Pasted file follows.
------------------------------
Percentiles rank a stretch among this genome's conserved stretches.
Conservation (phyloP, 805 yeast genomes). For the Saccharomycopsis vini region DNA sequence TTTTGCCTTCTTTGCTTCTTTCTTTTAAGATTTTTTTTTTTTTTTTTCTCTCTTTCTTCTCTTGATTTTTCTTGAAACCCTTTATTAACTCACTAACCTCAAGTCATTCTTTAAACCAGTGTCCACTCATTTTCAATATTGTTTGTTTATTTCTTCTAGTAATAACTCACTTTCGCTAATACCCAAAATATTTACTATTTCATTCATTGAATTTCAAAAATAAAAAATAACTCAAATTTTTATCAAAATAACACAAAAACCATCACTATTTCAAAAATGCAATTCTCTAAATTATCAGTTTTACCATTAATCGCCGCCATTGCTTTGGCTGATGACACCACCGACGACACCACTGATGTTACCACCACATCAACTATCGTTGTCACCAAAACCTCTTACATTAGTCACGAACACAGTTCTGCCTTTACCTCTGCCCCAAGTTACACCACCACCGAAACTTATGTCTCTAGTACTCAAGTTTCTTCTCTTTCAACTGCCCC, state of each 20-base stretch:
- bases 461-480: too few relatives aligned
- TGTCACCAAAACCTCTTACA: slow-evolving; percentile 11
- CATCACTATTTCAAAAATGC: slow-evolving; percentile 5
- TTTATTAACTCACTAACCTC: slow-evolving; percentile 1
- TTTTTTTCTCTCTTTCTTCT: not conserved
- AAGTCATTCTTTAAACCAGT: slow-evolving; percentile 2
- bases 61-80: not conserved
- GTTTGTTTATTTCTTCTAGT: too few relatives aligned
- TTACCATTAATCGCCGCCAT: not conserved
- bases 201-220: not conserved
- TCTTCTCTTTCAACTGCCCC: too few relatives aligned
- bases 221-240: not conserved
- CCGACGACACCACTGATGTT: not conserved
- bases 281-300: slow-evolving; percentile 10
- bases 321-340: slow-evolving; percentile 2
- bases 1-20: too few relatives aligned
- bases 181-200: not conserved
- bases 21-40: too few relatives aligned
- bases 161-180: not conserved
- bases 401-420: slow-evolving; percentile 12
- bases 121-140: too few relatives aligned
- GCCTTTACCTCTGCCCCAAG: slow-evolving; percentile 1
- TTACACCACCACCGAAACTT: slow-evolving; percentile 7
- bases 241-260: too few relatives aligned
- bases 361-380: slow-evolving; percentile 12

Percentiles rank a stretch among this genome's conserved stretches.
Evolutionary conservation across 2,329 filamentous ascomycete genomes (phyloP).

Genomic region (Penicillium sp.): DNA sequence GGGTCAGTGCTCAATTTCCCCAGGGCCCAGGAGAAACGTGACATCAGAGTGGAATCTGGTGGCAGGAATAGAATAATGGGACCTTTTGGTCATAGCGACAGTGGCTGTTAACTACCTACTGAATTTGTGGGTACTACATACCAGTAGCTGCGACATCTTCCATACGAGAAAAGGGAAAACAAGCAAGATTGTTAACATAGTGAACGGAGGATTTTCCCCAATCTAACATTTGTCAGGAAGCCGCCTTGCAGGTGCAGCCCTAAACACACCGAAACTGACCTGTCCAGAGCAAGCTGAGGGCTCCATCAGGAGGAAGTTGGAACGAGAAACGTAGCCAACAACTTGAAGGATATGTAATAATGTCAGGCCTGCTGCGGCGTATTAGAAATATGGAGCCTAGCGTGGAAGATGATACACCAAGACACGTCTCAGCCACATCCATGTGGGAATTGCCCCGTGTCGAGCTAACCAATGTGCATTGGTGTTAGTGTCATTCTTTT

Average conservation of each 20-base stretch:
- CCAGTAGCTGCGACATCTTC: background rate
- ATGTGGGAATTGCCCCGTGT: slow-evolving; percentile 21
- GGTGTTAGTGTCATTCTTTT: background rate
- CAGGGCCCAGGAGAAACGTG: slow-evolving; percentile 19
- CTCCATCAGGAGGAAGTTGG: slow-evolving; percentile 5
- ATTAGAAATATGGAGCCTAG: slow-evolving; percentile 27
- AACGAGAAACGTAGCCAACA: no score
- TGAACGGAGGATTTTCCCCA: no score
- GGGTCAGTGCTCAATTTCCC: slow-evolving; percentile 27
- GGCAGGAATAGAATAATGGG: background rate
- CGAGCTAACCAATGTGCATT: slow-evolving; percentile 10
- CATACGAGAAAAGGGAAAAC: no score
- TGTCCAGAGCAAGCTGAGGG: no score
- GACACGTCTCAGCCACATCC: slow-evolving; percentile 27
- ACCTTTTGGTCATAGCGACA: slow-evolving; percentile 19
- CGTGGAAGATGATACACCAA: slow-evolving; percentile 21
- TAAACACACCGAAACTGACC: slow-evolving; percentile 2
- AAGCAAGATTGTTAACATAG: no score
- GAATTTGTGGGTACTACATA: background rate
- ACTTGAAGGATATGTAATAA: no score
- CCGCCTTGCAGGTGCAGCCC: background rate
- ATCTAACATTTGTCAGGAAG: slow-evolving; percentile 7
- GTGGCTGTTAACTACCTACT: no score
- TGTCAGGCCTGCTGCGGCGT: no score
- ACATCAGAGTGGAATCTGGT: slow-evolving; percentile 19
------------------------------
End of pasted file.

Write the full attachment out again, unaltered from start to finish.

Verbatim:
Percentiles rank a stretch among this genome's conserved stretches.
Conservation (phyloP, 805 yeast genomes). For the Saccharomycopsis vini region DNA sequence TTTTGCCTTCTTTGCTTCTTTCTTTTAAGATTTTTTTTTTTTTTTTTCTCTCTTTCTTCTCTTGATTTTTCTTGAAACCCTTTATTAACTCACTAACCTCAAGTCATTCTTTAAACCAGTGTCCACTCATTTTCAATATTGTTTGTTTATTTCTTCTAGTAATAACTCACTTTCGCTAATACCCAAAATATTTACTATTTCATTCATTGAATTTCAAAAATAAAAAATAACTCAAATTTTTATCAAAATAACACAAAAACCATCACTATTTCAAAAATGCAATTCTCTAAATTATCAGTTTTACCATTAATCGCCGCCATTGCTTTGGCTGATGACACCACCGACGACACCACTGATGTTACCACCACATCAACTATCGTTGTCACCAAAACCTCTTACATTAGTCACGAACACAGTTCTGCCTTTACCTCTGCCCCAAGTTACACCACCACCGAAACTTATGTCTCTAGTACTCAAGTTTCTTCTCTTTCAACTGCCCC, state of each 20-base stretch:
- bases 461-480: too few relatives aligned
- TGTCACCAAAACCTCTTACA: slow-evolving; percentile 11
- CATCACTATTTCAAAAATGC: slow-evolving; percentile 5
- TTTATTAACTCACTAACCTC: slow-evolving; percentile 1
- TTTTTTTCTCTCTTTCTTCT: not conserved
- AAGTCATTCTTTAAACCAGT: slow-evolving; percentile 2
- bases 61-80: not conserved
- GTTTGTTTATTTCTTCTAGT: too few relatives aligned
- TTACCATTAATCGCCGCCAT: not conserved
- bases 201-220: not conserved
- TCTTCTCTTTCAACTGCCCC: too few relatives aligned
- bases 221-240: not conserved
- CCGACGACACCACTGATGTT: not conserved
- bases 281-300: slow-evolving; percentile 10
- bases 321-340: slow-evolving; percentile 2
- bases 1-20: too few relatives aligned
- bases 181-200: not conserved
- bases 21-40: too few relatives aligned
- bases 161-180: not conserved
- bases 401-420: slow-evolving; percentile 12
- bases 121-140: too few relatives aligned
- GCCTTTACCTCTGCCCCAAG: slow-evolving; percentile 1
- TTACACCACCACCGAAACTT: slow-evolving; percentile 7
- bases 241-260: too few relatives aligned
- bases 361-380: slow-evolving; percentile 12

Percentiles rank a stretch among this genome's conserved stretches.
Evolutionary conservation across 2,329 filamentous ascomycete genomes (phyloP).

Genomic region (Penicillium sp.): DNA sequence GGGTCAGTGCTCAATTTCCCCAGGGCCCAGGAGAAACGTGACATCAGAGTGGAATCTGGTGGCAGGAATAGAATAATGGGACCTTTTGGTCATAGCGACAGTGGCTGTTAACTACCTACTGAATTTGTGGGTACTACATACCAGTAGCTGCGACATCTTCCATACGAGAAAAGGGAAAACAAGCAAGATTGTTAACATAGTGAACGGAGGATTTTCCCCAATCTAACATTTGTCAGGAAGCCGCCTTGCAGGTGCAGCCCTAAACACACCGAAACTGACCTGTCCAGAGCAAGCTGAGGGCTCCATCAGGAGGAAGTTGGAACGAGAAACGTAGCCAACAACTTGAAGGATATGTAATAATGTCAGGCCTGCTGCGGCGTATTAGAAATATGGAGCCTAGCGTGGAAGATGATACACCAAGACACGTCTCAGCCACATCCATGTGGGAATTGCCCCGTGTCGAGCTAACCAATGTGCATTGGTGTTAGTGTCATTCTTTT

Average conservation of each 20-base stretch:
- CCAGTAGCTGCGACATCTTC: background rate
- ATGTGGGAATTGCCCCGTGT: slow-evolving; percentile 21
- GGTGTTAGTGTCATTCTTTT: background rate
- CAGGGCCCAGGAGAAACGTG: slow-evolving; percentile 19
- CTCCATCAGGAGGAAGTTGG: slow-evolving; percentile 5
- ATTAGAAATATGGAGCCTAG: slow-evolving; percentile 27
- AACGAGAAACGTAGCCAACA: no score
- TGAACGGAGGATTTTCCCCA: no score
- GGGTCAGTGCTCAATTTCCC: slow-evolving; percentile 27
- GGCAGGAATAGAATAATGGG: background rate
- CGAGCTAACCAATGTGCATT: slow-evolving; percentile 10
- CATACGAGAAAAGGGAAAAC: no score
- TGTCCAGAGCAAGCTGAGGG: no score
- GACACGTCTCAGCCACATCC: slow-evolving; percentile 27
- ACCTTTTGGTCATAGCGACA: slow-evolving; percentile 19
- CGTGGAAGATGATACACCAA: slow-evolving; percentile 21
- TAAACACACCGAAACTGACC: slow-evolving; percentile 2
- AAGCAAGATTGTTAACATAG: no score
- GAATTTGTGGGTACTACATA: background rate
- ACTTGAAGGATATGTAATAA: no score
- CCGCCTTGCAGGTGCAGCCC: background rate
- ATCTAACATTTGTCAGGAAG: slow-evolving; percentile 7
- GTGGCTGTTAACTACCTACT: no score
- TGTCAGGCCTGCTGCGGCGT: no score
- ACATCAGAGTGGAATCTGGT: slow-evolving; percentile 19